…And then on Saturday I went to get my car fixed for real this time (as opposed to Monday when they didn’t have the part and then called me a jillion times on Tuesday)…except they charged me for throwing away the tire, and didn’t tell me until I had already swiped my card and signed…I’d rather keep it as a souvenir or throw it away myself than pay you to throw away MY tire that I paid for with my car this summer. It’s MINE (Yeah, I know I sound like I have a case of the gimme hands)…and then upon further study of the receipt they also charge me more for the stupid part than the dealership was going to charge me by a pretty significant amount…IDK what the dealership would have charged for the tire, but I think they probably would have given me a matching tire which I would have preferred…I know it is dumb to care much about material things like cars and money…it shouldn’t be a big deal, but sometimes it feels like it is.
…and then on top of that as soon as I got in the car to go back to school to work with my case group the low tire pressure light went on…NOT happy…it doesn’t look like any of the tires are flat, but I am just so frustrated and over it…I just want my old car back…
It is also kind of frustrating when these things happen, because I feel like a lot of the time I bring these breakdowns and other frustrations on myself…I am very much aware that not sleeping enough or not eating regularly enough can bring on wide emotional swings…but on the other side, I can’t live in fear of something happening, and if I want to be a “normal student” as much as possible, sometimes I have to stay up late for Cru and FCA, and sometimes there are things like needing to fix my car, and then the pre-service meeting at church occurring way earlier than usual that decrease the feasibility of getting a meal in on time, and it is not like a 1:1 correlation with a late meal or a lack of sleep and an issue, so I really can’t just shirk my responsibilities or otherwise try to force the world to conform to me…but hindsight is 20/20, so every time I have an issue I look back and really regret not finding a way to magically get enough sleep without leaving behind my responsibilities with FCA, or more realistically not realizing what might happen and excusing myself to shove some food or at least some candy in my pie-hole before joining the service…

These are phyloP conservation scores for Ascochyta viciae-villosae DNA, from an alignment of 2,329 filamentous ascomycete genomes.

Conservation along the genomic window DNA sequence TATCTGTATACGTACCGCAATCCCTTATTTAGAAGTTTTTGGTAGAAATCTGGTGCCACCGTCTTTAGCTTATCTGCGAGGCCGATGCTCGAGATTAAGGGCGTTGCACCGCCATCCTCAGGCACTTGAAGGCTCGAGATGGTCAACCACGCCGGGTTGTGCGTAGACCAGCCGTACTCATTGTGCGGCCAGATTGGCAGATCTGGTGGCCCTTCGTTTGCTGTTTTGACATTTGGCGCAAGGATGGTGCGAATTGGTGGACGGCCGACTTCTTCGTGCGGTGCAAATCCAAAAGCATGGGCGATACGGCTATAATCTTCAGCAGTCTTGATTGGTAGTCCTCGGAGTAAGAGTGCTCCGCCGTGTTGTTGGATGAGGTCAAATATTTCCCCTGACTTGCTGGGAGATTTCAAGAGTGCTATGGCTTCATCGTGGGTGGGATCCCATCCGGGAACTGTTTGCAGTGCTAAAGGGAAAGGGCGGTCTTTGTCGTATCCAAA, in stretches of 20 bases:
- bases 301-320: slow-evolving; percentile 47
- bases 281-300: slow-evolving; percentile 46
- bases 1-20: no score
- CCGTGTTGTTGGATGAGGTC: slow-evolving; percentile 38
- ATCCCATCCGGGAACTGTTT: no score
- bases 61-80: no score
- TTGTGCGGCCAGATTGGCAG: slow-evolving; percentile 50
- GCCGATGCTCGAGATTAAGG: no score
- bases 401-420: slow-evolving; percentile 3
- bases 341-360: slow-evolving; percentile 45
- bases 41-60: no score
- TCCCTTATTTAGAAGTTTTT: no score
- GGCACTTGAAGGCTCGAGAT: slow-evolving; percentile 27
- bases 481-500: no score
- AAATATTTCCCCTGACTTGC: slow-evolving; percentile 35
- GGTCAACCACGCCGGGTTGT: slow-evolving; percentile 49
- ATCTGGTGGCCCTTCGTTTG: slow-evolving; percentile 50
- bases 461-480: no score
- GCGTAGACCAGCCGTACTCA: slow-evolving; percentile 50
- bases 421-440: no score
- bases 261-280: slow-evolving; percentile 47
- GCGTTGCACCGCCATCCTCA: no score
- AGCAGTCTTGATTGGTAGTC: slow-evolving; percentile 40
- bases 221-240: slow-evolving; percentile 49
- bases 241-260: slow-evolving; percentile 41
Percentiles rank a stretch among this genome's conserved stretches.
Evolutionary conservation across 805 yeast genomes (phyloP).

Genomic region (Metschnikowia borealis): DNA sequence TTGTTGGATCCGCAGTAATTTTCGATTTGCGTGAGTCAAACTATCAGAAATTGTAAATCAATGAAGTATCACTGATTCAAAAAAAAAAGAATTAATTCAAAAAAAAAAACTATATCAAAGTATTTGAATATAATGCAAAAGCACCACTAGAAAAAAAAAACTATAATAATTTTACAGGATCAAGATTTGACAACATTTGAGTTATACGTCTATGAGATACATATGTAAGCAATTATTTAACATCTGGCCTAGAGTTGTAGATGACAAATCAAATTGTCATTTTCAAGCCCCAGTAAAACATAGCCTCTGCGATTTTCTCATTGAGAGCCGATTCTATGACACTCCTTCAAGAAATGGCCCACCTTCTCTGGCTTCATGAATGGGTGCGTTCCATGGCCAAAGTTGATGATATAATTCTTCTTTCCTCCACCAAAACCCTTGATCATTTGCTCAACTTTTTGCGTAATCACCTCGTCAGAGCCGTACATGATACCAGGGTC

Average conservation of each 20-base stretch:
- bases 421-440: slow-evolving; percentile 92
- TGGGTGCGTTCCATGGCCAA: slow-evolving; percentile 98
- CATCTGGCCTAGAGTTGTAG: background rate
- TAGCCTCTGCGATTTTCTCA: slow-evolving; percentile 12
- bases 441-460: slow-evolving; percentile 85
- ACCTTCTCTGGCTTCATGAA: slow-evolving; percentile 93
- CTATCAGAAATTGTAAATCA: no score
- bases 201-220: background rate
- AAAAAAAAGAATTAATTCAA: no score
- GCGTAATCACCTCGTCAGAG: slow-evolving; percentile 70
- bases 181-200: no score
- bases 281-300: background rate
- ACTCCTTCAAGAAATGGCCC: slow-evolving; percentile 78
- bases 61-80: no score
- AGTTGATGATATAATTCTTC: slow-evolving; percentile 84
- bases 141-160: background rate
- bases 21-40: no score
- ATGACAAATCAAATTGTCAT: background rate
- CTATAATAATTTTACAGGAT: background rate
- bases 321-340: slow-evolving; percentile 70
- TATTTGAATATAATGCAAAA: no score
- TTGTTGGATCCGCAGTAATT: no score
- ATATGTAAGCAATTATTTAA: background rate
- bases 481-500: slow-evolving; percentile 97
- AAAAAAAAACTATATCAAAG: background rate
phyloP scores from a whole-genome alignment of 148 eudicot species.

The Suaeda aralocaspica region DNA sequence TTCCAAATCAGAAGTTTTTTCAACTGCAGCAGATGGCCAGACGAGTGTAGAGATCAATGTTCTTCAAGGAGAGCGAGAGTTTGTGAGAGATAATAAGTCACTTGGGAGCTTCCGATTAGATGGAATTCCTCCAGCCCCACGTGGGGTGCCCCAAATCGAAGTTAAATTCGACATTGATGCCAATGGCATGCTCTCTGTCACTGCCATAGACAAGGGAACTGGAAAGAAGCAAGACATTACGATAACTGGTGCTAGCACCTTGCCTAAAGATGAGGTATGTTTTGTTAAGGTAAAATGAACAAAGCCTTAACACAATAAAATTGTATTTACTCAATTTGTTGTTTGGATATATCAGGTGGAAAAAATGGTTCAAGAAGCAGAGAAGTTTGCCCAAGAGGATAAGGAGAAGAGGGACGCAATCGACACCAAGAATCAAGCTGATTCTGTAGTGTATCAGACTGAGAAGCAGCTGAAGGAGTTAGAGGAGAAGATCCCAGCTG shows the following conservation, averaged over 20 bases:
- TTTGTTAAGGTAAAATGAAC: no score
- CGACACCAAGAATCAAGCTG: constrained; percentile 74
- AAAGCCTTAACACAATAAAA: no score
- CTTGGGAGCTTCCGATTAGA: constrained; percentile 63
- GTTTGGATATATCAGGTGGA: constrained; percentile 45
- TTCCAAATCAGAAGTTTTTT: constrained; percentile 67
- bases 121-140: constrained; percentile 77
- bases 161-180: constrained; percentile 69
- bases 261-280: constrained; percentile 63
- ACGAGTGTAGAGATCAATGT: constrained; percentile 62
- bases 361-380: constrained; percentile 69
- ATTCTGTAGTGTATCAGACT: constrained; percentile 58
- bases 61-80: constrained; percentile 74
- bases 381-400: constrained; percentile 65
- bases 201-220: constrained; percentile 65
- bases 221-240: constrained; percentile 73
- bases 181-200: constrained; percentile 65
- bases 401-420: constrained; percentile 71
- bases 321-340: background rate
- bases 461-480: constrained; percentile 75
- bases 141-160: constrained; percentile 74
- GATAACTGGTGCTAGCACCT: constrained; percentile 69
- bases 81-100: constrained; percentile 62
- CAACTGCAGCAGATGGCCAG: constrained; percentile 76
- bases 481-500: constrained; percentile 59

Sometimes flexibility means intentionally re-interpreting rules…because sometimes when you are about to cry there is not really time to wait in line and go through the whole ridiculously stupid sign in/sign out process, just time let’s get out of here right now…but don’t worry, I totally didn’t break the rule about signing in and out…I wasn’t a guest or visitor, I was an invitee and friend…totally different. On Friday I was talking to one of my friends about something hard and someone else started listening in and basically telling me I was dumb and didn’t deserve good grades (not in those words by any means, but it was pretty clear that was what she wanted to say) and so I was about to crash if I didn’t quickly get out of the situation and my friend could tell so we left…it’s a ridiculous rule anyway…not that ridiculous rules should be any less pertinent to my behavior, but if there were actually a reason behind the rule I wouldn’t have re-interpreted it…